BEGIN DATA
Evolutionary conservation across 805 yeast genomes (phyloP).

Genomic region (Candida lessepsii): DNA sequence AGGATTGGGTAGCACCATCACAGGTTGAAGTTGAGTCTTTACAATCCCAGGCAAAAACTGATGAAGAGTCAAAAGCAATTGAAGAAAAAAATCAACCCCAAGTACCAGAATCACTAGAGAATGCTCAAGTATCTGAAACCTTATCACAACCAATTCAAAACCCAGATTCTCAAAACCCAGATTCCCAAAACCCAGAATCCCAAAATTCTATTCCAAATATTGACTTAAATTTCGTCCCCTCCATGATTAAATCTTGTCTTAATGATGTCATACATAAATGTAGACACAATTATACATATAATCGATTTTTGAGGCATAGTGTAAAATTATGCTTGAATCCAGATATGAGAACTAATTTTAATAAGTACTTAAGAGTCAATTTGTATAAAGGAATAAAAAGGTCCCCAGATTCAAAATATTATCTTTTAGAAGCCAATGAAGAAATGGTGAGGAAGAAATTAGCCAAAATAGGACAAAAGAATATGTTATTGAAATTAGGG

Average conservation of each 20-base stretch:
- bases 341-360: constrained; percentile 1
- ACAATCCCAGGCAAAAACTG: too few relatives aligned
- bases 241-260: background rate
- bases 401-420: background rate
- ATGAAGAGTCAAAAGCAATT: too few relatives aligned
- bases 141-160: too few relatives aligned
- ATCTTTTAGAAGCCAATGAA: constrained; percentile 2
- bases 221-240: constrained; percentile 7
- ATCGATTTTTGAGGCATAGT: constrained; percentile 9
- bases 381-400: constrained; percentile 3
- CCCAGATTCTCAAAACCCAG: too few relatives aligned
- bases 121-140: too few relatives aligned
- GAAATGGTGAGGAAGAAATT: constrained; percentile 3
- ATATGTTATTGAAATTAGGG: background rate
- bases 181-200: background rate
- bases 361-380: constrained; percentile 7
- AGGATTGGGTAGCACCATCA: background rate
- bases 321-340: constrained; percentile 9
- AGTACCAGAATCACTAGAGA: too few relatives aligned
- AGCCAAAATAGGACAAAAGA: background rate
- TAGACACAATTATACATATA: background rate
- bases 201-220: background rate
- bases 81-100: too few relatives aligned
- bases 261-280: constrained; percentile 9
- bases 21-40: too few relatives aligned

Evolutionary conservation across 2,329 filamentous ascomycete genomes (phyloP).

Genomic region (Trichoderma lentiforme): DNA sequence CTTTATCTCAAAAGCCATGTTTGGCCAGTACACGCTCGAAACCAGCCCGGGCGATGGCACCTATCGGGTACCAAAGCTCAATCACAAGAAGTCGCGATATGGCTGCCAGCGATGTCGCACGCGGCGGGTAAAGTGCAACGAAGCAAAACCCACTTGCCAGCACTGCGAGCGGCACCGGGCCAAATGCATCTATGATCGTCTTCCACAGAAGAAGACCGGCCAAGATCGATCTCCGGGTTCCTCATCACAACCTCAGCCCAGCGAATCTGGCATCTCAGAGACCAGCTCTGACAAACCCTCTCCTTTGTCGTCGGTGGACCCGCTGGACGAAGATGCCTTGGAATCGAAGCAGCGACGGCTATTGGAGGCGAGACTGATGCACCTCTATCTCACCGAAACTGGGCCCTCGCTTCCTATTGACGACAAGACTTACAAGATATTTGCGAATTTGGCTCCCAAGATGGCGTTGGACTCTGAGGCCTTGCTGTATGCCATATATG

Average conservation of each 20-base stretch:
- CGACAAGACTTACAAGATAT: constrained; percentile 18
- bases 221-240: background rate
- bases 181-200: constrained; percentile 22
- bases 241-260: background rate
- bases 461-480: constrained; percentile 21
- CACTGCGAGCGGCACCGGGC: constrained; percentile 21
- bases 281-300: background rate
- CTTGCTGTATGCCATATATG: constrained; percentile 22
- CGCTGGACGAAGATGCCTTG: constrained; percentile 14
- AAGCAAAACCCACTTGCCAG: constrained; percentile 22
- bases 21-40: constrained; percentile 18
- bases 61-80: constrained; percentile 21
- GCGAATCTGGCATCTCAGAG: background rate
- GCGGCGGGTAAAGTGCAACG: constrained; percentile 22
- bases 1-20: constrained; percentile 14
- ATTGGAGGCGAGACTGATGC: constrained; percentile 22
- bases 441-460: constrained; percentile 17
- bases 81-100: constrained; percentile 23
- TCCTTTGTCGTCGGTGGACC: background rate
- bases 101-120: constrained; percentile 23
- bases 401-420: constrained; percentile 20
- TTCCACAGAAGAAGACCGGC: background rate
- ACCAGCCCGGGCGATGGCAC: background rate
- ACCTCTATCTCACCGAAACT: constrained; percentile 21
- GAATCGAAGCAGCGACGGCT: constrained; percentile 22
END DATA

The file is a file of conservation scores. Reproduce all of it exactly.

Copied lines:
Evolutionary conservation across 805 yeast genomes (phyloP).

Genomic region (Candida lessepsii): DNA sequence AGGATTGGGTAGCACCATCACAGGTTGAAGTTGAGTCTTTACAATCCCAGGCAAAAACTGATGAAGAGTCAAAAGCAATTGAAGAAAAAAATCAACCCCAAGTACCAGAATCACTAGAGAATGCTCAAGTATCTGAAACCTTATCACAACCAATTCAAAACCCAGATTCTCAAAACCCAGATTCCCAAAACCCAGAATCCCAAAATTCTATTCCAAATATTGACTTAAATTTCGTCCCCTCCATGATTAAATCTTGTCTTAATGATGTCATACATAAATGTAGACACAATTATACATATAATCGATTTTTGAGGCATAGTGTAAAATTATGCTTGAATCCAGATATGAGAACTAATTTTAATAAGTACTTAAGAGTCAATTTGTATAAAGGAATAAAAAGGTCCCCAGATTCAAAATATTATCTTTTAGAAGCCAATGAAGAAATGGTGAGGAAGAAATTAGCCAAAATAGGACAAAAGAATATGTTATTGAAATTAGGG

Average conservation of each 20-base stretch:
- bases 341-360: constrained; percentile 1
- ACAATCCCAGGCAAAAACTG: too few relatives aligned
- bases 241-260: background rate
- bases 401-420: background rate
- ATGAAGAGTCAAAAGCAATT: too few relatives aligned
- bases 141-160: too few relatives aligned
- ATCTTTTAGAAGCCAATGAA: constrained; percentile 2
- bases 221-240: constrained; percentile 7
- ATCGATTTTTGAGGCATAGT: constrained; percentile 9
- bases 381-400: constrained; percentile 3
- CCCAGATTCTCAAAACCCAG: too few relatives aligned
- bases 121-140: too few relatives aligned
- GAAATGGTGAGGAAGAAATT: constrained; percentile 3
- ATATGTTATTGAAATTAGGG: background rate
- bases 181-200: background rate
- bases 361-380: constrained; percentile 7
- AGGATTGGGTAGCACCATCA: background rate
- bases 321-340: constrained; percentile 9
- AGTACCAGAATCACTAGAGA: too few relatives aligned
- AGCCAAAATAGGACAAAAGA: background rate
- TAGACACAATTATACATATA: background rate
- bases 201-220: background rate
- bases 81-100: too few relatives aligned
- bases 261-280: constrained; percentile 9
- bases 21-40: too few relatives aligned

Evolutionary conservation across 2,329 filamentous ascomycete genomes (phyloP).

Genomic region (Trichoderma lentiforme): DNA sequence CTTTATCTCAAAAGCCATGTTTGGCCAGTACACGCTCGAAACCAGCCCGGGCGATGGCACCTATCGGGTACCAAAGCTCAATCACAAGAAGTCGCGATATGGCTGCCAGCGATGTCGCACGCGGCGGGTAAAGTGCAACGAAGCAAAACCCACTTGCCAGCACTGCGAGCGGCACCGGGCCAAATGCATCTATGATCGTCTTCCACAGAAGAAGACCGGCCAAGATCGATCTCCGGGTTCCTCATCACAACCTCAGCCCAGCGAATCTGGCATCTCAGAGACCAGCTCTGACAAACCCTCTCCTTTGTCGTCGGTGGACCCGCTGGACGAAGATGCCTTGGAATCGAAGCAGCGACGGCTATTGGAGGCGAGACTGATGCACCTCTATCTCACCGAAACTGGGCCCTCGCTTCCTATTGACGACAAGACTTACAAGATATTTGCGAATTTGGCTCCCAAGATGGCGTTGGACTCTGAGGCCTTGCTGTATGCCATATATG

Average conservation of each 20-base stretch:
- CGACAAGACTTACAAGATAT: constrained; percentile 18
- bases 221-240: background rate
- bases 181-200: constrained; percentile 22
- bases 241-260: background rate
- bases 461-480: constrained; percentile 21
- CACTGCGAGCGGCACCGGGC: constrained; percentile 21
- bases 281-300: background rate
- CTTGCTGTATGCCATATATG: constrained; percentile 22
- CGCTGGACGAAGATGCCTTG: constrained; percentile 14
- AAGCAAAACCCACTTGCCAG: constrained; percentile 22
- bases 21-40: constrained; percentile 18
- bases 61-80: constrained; percentile 21
- GCGAATCTGGCATCTCAGAG: background rate
- GCGGCGGGTAAAGTGCAACG: constrained; percentile 22
- bases 1-20: constrained; percentile 14
- ATTGGAGGCGAGACTGATGC: constrained; percentile 22
- bases 441-460: constrained; percentile 17
- bases 81-100: constrained; percentile 23
- TCCTTTGTCGTCGGTGGACC: background rate
- bases 101-120: constrained; percentile 23
- bases 401-420: constrained; percentile 20
- TTCCACAGAAGAAGACCGGC: background rate
- ACCAGCCCGGGCGATGGCAC: background rate
- ACCTCTATCTCACCGAAACT: constrained; percentile 21
- GAATCGAAGCAGCGACGGCT: constrained; percentile 22